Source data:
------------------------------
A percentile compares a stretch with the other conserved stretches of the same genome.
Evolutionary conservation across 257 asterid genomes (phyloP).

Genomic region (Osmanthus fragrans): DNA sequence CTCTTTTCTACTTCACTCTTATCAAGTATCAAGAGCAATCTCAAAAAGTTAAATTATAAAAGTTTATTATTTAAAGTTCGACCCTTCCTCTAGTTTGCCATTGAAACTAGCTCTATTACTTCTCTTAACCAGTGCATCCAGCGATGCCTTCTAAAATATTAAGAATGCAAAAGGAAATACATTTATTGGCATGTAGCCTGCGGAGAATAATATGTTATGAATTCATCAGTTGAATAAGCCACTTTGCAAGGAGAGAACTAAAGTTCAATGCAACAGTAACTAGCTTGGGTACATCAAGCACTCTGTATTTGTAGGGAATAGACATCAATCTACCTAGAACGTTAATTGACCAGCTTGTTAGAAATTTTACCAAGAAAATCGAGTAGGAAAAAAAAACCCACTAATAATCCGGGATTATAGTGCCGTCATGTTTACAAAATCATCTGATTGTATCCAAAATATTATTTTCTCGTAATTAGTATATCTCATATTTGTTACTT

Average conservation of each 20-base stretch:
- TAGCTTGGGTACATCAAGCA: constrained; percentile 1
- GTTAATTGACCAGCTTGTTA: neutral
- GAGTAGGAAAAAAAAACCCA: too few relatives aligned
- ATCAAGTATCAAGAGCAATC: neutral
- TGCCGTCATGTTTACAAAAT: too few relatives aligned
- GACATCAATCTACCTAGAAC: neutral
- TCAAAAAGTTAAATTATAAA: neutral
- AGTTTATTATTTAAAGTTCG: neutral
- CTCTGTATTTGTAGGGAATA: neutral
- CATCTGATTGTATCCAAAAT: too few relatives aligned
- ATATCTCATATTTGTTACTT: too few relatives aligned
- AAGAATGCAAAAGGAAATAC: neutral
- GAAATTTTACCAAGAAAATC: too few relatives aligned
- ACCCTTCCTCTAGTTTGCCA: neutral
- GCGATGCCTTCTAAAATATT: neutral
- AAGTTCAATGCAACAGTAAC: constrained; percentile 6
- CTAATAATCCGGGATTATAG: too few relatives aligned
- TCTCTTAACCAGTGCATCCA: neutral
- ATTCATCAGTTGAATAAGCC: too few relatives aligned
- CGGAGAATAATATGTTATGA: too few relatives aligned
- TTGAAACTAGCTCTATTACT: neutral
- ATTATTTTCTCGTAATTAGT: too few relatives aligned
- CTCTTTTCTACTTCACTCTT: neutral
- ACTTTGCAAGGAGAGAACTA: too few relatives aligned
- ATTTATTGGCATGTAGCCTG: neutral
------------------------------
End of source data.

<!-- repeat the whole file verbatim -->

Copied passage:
A percentile compares a stretch with the other conserved stretches of the same genome.
Evolutionary conservation across 257 asterid genomes (phyloP).

Genomic region (Osmanthus fragrans): DNA sequence CTCTTTTCTACTTCACTCTTATCAAGTATCAAGAGCAATCTCAAAAAGTTAAATTATAAAAGTTTATTATTTAAAGTTCGACCCTTCCTCTAGTTTGCCATTGAAACTAGCTCTATTACTTCTCTTAACCAGTGCATCCAGCGATGCCTTCTAAAATATTAAGAATGCAAAAGGAAATACATTTATTGGCATGTAGCCTGCGGAGAATAATATGTTATGAATTCATCAGTTGAATAAGCCACTTTGCAAGGAGAGAACTAAAGTTCAATGCAACAGTAACTAGCTTGGGTACATCAAGCACTCTGTATTTGTAGGGAATAGACATCAATCTACCTAGAACGTTAATTGACCAGCTTGTTAGAAATTTTACCAAGAAAATCGAGTAGGAAAAAAAAACCCACTAATAATCCGGGATTATAGTGCCGTCATGTTTACAAAATCATCTGATTGTATCCAAAATATTATTTTCTCGTAATTAGTATATCTCATATTTGTTACTT

Average conservation of each 20-base stretch:
- TAGCTTGGGTACATCAAGCA: constrained; percentile 1
- GTTAATTGACCAGCTTGTTA: neutral
- GAGTAGGAAAAAAAAACCCA: too few relatives aligned
- ATCAAGTATCAAGAGCAATC: neutral
- TGCCGTCATGTTTACAAAAT: too few relatives aligned
- GACATCAATCTACCTAGAAC: neutral
- TCAAAAAGTTAAATTATAAA: neutral
- AGTTTATTATTTAAAGTTCG: neutral
- CTCTGTATTTGTAGGGAATA: neutral
- CATCTGATTGTATCCAAAAT: too few relatives aligned
- ATATCTCATATTTGTTACTT: too few relatives aligned
- AAGAATGCAAAAGGAAATAC: neutral
- GAAATTTTACCAAGAAAATC: too few relatives aligned
- ACCCTTCCTCTAGTTTGCCA: neutral
- GCGATGCCTTCTAAAATATT: neutral
- AAGTTCAATGCAACAGTAAC: constrained; percentile 6
- CTAATAATCCGGGATTATAG: too few relatives aligned
- TCTCTTAACCAGTGCATCCA: neutral
- ATTCATCAGTTGAATAAGCC: too few relatives aligned
- CGGAGAATAATATGTTATGA: too few relatives aligned
- TTGAAACTAGCTCTATTACT: neutral
- ATTATTTTCTCGTAATTAGT: too few relatives aligned
- CTCTTTTCTACTTCACTCTT: neutral
- ACTTTGCAAGGAGAGAACTA: too few relatives aligned
- ATTTATTGGCATGTAGCCTG: neutral